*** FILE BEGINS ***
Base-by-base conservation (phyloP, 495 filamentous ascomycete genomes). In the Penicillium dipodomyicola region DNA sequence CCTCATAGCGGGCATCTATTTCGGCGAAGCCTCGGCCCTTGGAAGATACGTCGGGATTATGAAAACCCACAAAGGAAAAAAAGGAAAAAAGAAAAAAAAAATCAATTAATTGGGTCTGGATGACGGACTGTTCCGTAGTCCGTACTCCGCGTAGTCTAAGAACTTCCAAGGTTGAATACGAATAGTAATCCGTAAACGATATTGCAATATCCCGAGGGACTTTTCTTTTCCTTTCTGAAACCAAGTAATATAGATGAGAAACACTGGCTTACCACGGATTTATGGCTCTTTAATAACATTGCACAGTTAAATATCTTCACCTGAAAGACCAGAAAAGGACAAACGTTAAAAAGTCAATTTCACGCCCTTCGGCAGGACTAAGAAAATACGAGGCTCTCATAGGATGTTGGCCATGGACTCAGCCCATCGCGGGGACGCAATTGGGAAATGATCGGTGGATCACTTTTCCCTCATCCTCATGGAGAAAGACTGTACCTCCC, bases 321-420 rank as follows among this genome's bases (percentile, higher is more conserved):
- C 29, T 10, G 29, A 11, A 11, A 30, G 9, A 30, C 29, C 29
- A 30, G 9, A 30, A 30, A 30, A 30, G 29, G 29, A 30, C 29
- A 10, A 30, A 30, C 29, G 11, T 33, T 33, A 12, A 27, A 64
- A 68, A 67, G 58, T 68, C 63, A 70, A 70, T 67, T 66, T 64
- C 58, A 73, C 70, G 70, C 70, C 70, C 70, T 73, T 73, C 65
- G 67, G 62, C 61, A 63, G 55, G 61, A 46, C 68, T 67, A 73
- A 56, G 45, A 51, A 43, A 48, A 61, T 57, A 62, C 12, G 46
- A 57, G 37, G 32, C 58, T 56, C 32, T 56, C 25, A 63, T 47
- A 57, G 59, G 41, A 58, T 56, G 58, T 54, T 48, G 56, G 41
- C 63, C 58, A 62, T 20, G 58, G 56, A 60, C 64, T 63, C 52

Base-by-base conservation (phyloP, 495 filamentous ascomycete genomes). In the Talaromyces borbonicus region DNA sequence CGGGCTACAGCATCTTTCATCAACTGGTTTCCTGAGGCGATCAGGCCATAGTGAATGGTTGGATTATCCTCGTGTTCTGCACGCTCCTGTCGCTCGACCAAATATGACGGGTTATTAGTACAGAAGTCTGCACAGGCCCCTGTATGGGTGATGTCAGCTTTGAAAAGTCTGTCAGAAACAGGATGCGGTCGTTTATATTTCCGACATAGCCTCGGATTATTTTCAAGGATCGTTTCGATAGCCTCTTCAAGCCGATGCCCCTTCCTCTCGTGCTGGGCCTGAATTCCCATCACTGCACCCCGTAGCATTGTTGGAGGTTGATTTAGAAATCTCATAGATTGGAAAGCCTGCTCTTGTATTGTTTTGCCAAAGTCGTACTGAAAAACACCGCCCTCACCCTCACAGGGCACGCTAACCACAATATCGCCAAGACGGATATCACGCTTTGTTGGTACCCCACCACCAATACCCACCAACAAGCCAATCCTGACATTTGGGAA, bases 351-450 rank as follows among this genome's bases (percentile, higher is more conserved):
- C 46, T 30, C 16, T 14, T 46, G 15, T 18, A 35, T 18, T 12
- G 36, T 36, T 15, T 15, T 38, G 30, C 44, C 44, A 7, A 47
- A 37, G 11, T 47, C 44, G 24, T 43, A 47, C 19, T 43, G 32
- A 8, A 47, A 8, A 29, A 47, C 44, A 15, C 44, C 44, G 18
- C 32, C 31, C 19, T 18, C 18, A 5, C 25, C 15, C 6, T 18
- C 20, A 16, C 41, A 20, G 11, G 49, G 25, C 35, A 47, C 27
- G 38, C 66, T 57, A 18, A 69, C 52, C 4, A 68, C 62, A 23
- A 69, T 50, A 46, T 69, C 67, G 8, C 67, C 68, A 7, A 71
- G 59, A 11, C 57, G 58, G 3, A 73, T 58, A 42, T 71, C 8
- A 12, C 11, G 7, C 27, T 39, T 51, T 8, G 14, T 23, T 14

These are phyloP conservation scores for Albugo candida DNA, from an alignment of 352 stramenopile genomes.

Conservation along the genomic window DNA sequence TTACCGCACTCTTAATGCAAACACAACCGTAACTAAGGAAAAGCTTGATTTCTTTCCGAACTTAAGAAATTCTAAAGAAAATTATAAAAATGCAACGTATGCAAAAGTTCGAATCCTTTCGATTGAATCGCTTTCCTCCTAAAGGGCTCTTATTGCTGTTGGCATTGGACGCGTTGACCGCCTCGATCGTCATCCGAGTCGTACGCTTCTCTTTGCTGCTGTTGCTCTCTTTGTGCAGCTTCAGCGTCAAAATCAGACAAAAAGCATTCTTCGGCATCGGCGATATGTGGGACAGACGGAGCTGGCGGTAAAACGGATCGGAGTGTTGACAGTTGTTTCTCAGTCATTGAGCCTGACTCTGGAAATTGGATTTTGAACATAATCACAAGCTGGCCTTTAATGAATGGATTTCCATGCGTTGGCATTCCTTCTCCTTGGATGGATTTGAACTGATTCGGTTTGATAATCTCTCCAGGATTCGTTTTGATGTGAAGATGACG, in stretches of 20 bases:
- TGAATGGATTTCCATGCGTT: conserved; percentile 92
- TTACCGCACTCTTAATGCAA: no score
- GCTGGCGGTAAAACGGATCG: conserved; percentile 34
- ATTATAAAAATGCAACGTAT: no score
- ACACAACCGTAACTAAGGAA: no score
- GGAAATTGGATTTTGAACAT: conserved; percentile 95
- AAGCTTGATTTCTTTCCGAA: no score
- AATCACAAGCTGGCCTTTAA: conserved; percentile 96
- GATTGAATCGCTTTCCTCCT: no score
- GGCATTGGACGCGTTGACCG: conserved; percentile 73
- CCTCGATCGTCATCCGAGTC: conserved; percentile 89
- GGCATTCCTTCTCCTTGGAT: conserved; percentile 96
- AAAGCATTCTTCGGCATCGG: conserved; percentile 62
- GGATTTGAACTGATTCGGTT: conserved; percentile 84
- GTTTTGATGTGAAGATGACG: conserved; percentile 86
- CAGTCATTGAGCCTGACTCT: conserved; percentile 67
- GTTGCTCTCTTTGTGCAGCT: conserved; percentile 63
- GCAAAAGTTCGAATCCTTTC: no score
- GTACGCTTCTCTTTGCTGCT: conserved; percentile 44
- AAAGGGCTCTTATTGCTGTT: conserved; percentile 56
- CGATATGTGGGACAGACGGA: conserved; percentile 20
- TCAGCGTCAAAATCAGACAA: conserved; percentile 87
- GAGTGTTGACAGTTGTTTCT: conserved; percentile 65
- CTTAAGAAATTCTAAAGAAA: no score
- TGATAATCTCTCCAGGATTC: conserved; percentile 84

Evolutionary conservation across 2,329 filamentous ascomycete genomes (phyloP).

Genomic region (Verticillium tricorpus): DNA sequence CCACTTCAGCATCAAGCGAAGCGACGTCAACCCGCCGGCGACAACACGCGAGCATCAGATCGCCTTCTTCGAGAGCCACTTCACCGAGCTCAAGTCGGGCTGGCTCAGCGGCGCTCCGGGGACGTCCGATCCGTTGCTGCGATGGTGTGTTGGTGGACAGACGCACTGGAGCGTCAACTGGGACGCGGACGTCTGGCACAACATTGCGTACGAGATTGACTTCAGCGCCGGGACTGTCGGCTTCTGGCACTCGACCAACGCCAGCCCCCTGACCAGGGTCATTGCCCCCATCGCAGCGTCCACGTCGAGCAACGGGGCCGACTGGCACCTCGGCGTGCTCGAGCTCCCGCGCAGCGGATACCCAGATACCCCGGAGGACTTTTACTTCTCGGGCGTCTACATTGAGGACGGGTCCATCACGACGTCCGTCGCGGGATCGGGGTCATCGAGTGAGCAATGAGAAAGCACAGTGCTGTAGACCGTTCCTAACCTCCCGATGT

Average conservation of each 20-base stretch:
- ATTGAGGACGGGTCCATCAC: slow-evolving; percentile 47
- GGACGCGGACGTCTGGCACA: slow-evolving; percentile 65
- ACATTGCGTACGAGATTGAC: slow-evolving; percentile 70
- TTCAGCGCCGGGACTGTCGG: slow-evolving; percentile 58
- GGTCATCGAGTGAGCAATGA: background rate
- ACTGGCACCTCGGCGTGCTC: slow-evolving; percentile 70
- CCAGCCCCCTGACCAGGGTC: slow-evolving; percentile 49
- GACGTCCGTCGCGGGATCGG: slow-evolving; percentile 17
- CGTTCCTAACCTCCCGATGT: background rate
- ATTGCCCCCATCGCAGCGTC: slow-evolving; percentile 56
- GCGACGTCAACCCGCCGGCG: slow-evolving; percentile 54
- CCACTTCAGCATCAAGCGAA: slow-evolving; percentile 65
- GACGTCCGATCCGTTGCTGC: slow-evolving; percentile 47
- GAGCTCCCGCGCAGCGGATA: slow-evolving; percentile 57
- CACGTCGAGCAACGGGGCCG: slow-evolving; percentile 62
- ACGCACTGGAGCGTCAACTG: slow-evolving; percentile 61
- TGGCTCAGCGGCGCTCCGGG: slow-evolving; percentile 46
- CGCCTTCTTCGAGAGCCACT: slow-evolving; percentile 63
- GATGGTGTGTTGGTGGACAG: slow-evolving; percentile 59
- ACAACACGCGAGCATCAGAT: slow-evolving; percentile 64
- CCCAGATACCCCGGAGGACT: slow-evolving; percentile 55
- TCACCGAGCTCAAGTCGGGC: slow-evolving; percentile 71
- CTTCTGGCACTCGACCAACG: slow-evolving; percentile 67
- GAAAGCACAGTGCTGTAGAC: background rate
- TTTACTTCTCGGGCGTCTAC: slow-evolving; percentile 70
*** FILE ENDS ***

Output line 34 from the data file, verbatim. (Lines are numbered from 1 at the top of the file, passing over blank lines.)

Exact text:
- GGCATTGGACGCGTTGACCG: conserved; percentile 73